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Gordon Haskell

Seamen Face Government-Employer Offensive

(21 June 1948)

From Labor Action, Vol. 12 No. 25, 21 June 1948, p. 2.
Transcribed & marked up by Einde O’Callaghan for the Encyclopaedia of Trotskyism On-Line (ETOL).

SAN FRANCISCO – By the time this copy of Labor Action reaches the West Coast, the struggle of the maritime workers to retain their hiring halls and to improve their conditions will have come to ahead. On June 15 the waterfront will either be tied up by a strike, or a “compromise” will have been reached between the unions and the employers, or the workers will have bowed their necks before a strike-breaking government injunction.

The longshoremen and seafaring crafts whose contracts terminate June 15 face a united employer-government front which is determined to weaken them or break them once and for all. Truman’s “fact finding”board can have only one purpose: to render a decision which will put the unions on the spot before the public and which will give the government an excuse to issue an injunction under the anti-labor Taft-Hartley Act. Throughout the “negotiations” with the unions, the employers have shown that they are determined not to yield an inch from their position against the hiring halls. They feel that the government is backing them,and even more important, that the unions are disunited and weak in their determination to put up an all-out fight.

The key to the whole struggle in maritime is the unity of all waterfront and seafaring unions. If these unions were united behind a policy of struggle, and if they had some assurance of support from the rest of the labor movement, they could, face the employers and even the government with confidence in their ability to win.

Evasion Fatal

These days the danger of strike-breaking by injunction hangs over the heads of workers in all major industries. The miners and the railroad workers have both experienced the heavy hand of the notorious Judge Goldsborough, whose injunctions are nothing but the voice of the employers speaking in deadly legal phrases. Both John L. Lewis and the railroad labor chiefs have cowered before the majesty of the employers masquerading as “the law,”and have retreated. Will the maritime workers do the same?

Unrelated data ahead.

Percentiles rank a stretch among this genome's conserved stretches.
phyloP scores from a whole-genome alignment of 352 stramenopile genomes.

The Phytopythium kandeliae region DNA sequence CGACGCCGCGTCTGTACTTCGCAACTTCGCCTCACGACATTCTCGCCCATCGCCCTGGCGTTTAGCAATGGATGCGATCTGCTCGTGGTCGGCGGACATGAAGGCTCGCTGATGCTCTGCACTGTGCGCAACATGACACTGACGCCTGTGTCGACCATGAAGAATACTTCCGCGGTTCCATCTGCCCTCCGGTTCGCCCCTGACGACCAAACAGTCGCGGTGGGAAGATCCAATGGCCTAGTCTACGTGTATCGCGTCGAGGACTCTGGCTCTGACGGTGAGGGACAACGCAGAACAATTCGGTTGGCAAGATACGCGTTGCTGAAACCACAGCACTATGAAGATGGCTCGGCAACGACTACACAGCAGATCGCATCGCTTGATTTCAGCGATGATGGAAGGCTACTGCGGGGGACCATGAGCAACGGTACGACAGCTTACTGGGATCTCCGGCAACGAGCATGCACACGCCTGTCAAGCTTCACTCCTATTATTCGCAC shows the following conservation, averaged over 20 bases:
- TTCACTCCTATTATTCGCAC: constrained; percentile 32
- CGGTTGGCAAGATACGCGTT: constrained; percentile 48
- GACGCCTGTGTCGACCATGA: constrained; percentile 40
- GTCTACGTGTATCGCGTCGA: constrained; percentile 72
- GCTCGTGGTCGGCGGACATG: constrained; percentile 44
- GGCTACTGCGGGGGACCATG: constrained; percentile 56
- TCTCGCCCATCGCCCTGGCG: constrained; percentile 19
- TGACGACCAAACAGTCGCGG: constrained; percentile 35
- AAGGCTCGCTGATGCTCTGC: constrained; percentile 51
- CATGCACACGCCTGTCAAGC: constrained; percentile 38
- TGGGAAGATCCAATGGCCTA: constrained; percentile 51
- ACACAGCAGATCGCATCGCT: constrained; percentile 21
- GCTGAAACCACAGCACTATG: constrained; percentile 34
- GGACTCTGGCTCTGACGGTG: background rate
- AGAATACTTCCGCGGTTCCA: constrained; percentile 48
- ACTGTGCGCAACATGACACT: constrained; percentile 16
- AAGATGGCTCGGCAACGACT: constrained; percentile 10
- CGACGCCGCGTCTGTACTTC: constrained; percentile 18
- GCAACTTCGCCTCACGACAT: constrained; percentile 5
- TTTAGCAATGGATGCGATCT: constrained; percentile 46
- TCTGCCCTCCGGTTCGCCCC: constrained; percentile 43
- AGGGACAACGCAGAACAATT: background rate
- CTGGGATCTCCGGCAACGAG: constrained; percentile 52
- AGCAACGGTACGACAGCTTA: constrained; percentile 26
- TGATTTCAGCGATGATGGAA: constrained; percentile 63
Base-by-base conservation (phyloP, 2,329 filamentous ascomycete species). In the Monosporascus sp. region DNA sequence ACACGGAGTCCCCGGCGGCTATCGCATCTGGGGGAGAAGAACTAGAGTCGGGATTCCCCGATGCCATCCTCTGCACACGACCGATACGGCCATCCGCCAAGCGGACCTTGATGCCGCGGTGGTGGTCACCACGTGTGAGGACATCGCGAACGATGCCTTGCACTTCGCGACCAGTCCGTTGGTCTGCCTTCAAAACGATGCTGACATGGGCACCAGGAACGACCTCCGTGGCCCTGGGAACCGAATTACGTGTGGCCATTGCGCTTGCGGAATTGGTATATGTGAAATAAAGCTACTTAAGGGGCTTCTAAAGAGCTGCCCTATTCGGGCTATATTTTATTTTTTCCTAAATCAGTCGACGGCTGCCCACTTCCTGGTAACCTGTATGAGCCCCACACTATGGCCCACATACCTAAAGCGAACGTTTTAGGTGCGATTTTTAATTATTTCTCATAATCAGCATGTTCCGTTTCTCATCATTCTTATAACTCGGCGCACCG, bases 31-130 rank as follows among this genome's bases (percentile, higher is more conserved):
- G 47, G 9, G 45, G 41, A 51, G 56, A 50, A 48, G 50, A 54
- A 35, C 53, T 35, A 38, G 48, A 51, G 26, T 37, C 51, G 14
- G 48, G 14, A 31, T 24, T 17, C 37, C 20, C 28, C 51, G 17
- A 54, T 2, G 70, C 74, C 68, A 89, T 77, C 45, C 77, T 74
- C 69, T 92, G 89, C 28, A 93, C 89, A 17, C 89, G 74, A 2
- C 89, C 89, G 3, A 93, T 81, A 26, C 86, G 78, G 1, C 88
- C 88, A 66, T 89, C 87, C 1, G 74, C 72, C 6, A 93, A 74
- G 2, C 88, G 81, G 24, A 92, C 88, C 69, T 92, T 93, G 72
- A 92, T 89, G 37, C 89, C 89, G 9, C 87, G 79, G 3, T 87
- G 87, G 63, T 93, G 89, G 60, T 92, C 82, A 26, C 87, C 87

If the answer is “yes,” then a dark future opens up before every longshoreman on the West Coast and every seaman shipping out of a union hiring hall, whether he belongs to the NMU (National Maritime Union), Seafarers International Union (SIU), Sailors Union of the Pacific (SUP), Marine, Cooks and Stewards (MC&S) or Marine, Firemen and Oilers (MFOW). For one thing is certain, the employers and their government regard the hiring halls as the chief bulwarks of union strength, and they are determined to undermine or tear down these bulwarks.

If the answer is “no” ... that is,if waterfront workers of all the unions involved stand solidly together and refuse to be blackjacked to work by a government injunction there will be a long, hard fight the result of which no one can guarantee. But it is only through this kind of a fight that the hiring halls can be kept under union control, and that the unions themselves can be preserved as organizations which are capable of defending and advancing the interests of their memberships.